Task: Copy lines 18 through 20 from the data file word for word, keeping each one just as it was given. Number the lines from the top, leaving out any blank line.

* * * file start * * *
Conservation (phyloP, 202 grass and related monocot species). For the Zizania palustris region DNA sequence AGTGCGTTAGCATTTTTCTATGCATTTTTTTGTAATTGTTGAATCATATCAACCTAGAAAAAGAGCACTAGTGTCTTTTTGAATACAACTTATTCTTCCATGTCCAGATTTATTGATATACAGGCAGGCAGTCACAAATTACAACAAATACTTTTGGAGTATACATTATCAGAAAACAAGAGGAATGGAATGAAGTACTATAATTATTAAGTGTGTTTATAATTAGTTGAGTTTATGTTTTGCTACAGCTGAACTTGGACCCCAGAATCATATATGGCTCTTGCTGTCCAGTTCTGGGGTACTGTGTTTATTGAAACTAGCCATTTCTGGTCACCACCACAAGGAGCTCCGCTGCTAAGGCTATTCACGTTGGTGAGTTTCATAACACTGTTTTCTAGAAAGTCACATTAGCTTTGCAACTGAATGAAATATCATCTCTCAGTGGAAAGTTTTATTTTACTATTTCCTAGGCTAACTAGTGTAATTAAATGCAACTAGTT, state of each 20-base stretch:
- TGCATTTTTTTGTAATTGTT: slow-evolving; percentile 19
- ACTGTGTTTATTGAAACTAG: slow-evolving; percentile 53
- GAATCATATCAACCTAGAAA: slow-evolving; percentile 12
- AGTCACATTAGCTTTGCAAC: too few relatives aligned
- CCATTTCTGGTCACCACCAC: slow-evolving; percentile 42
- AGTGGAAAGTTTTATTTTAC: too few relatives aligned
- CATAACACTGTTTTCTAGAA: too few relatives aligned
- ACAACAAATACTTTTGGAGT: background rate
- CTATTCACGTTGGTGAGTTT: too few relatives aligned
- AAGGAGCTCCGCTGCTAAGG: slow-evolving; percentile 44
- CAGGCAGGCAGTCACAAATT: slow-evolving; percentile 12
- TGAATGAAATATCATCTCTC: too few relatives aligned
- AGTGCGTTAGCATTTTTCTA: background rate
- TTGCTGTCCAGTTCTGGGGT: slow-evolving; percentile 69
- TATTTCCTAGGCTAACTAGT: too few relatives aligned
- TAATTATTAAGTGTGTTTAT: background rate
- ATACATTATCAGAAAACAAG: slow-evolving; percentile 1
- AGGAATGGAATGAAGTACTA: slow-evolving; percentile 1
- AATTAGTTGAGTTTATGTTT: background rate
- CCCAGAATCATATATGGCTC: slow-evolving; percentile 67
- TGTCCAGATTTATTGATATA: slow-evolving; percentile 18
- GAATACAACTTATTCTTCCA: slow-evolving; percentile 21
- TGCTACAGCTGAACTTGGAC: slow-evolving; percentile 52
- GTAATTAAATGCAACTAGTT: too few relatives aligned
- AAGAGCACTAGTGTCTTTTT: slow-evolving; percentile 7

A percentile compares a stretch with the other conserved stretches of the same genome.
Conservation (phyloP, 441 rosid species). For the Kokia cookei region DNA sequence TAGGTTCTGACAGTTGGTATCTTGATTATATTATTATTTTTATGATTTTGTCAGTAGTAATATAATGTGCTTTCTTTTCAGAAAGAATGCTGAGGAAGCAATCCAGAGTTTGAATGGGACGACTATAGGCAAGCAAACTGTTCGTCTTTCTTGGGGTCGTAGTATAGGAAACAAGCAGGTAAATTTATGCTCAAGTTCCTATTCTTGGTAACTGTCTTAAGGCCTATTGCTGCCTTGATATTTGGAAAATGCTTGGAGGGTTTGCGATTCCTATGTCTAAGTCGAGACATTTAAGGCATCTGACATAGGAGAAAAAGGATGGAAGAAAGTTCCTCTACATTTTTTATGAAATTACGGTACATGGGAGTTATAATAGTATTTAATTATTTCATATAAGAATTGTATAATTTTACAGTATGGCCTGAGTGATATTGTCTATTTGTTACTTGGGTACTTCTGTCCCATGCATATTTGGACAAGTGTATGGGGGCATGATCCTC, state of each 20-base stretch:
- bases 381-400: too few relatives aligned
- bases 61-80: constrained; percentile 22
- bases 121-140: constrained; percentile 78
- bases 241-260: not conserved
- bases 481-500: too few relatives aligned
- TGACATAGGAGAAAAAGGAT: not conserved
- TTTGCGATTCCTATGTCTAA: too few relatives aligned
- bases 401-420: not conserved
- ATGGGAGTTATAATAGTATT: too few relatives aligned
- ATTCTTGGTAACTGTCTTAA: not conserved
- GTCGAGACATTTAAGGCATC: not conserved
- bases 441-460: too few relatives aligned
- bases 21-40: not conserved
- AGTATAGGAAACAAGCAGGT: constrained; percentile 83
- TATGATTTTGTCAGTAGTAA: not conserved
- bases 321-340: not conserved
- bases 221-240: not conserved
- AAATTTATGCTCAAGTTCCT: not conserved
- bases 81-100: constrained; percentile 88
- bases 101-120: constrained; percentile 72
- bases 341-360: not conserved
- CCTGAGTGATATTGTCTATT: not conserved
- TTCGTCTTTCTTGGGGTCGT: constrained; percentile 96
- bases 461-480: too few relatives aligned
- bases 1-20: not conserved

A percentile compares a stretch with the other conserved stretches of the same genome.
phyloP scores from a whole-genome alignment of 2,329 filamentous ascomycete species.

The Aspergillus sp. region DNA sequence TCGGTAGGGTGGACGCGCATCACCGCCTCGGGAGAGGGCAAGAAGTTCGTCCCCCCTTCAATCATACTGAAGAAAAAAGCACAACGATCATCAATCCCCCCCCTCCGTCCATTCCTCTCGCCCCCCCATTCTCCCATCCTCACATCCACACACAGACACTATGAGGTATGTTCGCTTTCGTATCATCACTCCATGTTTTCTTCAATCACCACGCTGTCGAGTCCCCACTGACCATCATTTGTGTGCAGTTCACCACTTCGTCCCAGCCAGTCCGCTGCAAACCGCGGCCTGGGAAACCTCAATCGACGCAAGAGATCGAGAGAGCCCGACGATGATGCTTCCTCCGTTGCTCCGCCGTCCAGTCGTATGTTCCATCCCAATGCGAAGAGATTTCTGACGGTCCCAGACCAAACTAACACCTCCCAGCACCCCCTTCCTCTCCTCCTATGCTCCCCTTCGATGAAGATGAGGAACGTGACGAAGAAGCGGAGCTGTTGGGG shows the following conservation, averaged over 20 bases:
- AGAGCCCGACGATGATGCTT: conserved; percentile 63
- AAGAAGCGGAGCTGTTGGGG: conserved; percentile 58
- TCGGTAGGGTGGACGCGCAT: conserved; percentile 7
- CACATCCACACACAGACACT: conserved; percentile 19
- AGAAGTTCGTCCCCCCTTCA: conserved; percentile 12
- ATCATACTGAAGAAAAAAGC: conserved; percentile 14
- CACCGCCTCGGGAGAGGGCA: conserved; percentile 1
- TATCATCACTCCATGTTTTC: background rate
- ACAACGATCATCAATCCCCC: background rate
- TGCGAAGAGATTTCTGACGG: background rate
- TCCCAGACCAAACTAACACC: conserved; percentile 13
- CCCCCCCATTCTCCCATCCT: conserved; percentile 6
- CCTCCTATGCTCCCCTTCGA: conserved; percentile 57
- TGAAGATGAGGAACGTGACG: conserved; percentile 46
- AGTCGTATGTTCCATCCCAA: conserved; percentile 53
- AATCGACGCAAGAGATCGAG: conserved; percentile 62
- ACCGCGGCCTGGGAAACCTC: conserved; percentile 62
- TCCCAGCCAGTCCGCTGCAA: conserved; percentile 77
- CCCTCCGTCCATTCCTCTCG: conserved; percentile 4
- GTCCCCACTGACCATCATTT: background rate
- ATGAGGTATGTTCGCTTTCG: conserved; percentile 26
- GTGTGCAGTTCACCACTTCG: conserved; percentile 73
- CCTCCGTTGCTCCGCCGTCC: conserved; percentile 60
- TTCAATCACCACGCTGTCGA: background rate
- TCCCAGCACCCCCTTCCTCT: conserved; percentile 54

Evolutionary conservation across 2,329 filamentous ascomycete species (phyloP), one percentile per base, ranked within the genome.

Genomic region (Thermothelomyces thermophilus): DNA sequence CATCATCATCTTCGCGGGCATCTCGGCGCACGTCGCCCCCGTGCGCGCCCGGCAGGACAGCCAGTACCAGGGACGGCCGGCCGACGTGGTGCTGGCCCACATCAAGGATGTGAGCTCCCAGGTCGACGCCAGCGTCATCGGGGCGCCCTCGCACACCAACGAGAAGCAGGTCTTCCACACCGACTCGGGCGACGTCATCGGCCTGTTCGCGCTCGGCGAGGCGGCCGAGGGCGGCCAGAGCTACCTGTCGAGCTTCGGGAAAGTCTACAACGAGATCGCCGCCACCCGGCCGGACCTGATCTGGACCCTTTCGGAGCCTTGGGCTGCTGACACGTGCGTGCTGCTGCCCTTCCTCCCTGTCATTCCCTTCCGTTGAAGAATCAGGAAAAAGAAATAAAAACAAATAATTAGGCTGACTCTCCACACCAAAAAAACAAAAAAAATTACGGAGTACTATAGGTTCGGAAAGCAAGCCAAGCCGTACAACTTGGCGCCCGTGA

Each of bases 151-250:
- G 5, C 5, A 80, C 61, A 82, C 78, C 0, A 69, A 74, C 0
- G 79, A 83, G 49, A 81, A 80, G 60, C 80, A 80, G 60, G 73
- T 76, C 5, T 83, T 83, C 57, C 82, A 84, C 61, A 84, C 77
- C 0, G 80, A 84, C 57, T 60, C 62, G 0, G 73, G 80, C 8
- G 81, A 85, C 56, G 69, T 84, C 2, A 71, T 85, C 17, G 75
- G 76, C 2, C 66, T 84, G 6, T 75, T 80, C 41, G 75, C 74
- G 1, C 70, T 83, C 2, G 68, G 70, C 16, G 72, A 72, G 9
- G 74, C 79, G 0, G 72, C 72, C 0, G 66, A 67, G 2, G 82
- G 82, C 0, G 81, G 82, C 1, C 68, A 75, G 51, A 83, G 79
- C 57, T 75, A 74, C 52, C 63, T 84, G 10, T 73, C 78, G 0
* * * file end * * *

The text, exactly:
- ATACATTATCAGAAAACAAG: slow-evolving; percentile 1
- AGGAATGGAATGAAGTACTA: slow-evolving; percentile 1
- AATTAGTTGAGTTTATGTTT: background rate